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David John Morris
Monastic Love Songs
HAVING fronted the criminally unknown Cornish folk group Red River Dialect for five albums, Monastic Love Songs is the debut solo record from David John Morris.
The title refers to the nine-month retreat he went on to a Buddhist monastery in Nova Scotia where, given permission to acquire a guitar and play it for one hour a day, Morris wrote the Taoism-inspired tracks during the final weeks of his stay.
The organic sound and lyrical ambience don’t stray far from the Red River Dialect modus operandi, which is no bad thing.
His way of creating a sense of urgency is particularly impressive, with the songs and lyrics often building in intensity — check out the REM-citing Purple Gold, apparently inspired by a reacquaintance with a first love.
Infused with a strange and wonderful beauty, Monastic Love Songs is a resplendent set.
“BEING back here makes me hot in the face…” As the first line of opener Hot and Heavy suggests, on her third album singer-songwriter Lucy Dacus is looking back to her coming of age in Richmond, Virginia.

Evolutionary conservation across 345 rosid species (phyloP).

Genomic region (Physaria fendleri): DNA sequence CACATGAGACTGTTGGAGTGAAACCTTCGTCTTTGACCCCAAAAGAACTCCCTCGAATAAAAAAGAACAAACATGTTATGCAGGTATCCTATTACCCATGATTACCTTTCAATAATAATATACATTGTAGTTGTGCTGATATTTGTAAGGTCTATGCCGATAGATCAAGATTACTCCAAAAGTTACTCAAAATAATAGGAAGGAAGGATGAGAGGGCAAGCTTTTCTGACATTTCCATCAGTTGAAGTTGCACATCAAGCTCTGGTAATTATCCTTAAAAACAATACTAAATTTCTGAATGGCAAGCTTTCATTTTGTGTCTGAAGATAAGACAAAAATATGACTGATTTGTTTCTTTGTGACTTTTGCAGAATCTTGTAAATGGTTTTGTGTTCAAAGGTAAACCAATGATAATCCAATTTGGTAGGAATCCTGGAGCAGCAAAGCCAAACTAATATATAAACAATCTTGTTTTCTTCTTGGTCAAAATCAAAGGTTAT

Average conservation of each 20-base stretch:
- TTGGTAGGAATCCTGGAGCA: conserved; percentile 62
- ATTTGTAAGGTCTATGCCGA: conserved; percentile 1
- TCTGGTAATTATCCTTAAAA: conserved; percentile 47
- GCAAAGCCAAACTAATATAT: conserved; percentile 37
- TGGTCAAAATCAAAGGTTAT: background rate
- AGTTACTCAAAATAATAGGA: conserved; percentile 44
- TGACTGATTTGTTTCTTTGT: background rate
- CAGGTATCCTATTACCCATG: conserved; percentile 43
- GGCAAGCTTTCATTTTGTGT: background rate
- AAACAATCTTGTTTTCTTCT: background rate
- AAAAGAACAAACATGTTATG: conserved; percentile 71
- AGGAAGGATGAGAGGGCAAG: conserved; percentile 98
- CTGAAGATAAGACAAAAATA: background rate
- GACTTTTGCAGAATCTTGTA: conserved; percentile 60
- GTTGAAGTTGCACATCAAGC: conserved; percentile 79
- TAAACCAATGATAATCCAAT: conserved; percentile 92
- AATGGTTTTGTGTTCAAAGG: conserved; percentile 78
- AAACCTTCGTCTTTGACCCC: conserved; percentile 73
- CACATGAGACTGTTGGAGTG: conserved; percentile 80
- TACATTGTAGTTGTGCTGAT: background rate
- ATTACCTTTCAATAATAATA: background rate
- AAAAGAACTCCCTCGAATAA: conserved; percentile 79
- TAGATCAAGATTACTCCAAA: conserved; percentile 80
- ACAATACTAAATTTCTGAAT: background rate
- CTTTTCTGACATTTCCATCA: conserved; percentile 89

There are so many good lines: “In the summer of ’07 I was sure I’d go to heaven, but I was hedging my bets at VBS,” she sings on VBS — which I presume stands for Vacation Bible School, Dacus having been raised a Christian.
Another highlight is the heart-stopping Thumbs, the narrator imagining offering to murder the father of a friend.
Her autobiographical and super-smart lyrics and her relatively slick indie-rock are not actually a million miles away from Taylor Swift’s last two records.
Intimate and deeply affecting, Home Video is going to mean a helluva lot to those who invest in it.
LAMBCHOP — the Nashville collective with singer-songwriter Kurt Wagner their constant member — return with another brilliantly enigmatic, understated record.
With his newly acquired skill of MIDI piano-playing forming the set’s central sound, Wagner describes the album as “show tunes for people who don’t like show tunes.”
This is a bit of a red herring — tracks like the glacial ballad A Chef’s Kiss, which brings to mind the outfit’s masterful 2002 album Is A Woman, have seemingly no recognisable connection to the work of Cole Porter or George Gershwin.
And the discombobulating electronica of Unknown Man and Fuku echo Amnesiac-era Radiohead much more than anything that has ever played on Broadway.
One of most consistently innovative bands working today, it’s incredible to think Lambchop were seen as leaders of the relatively conservative alt-country genre in the early 2000s.
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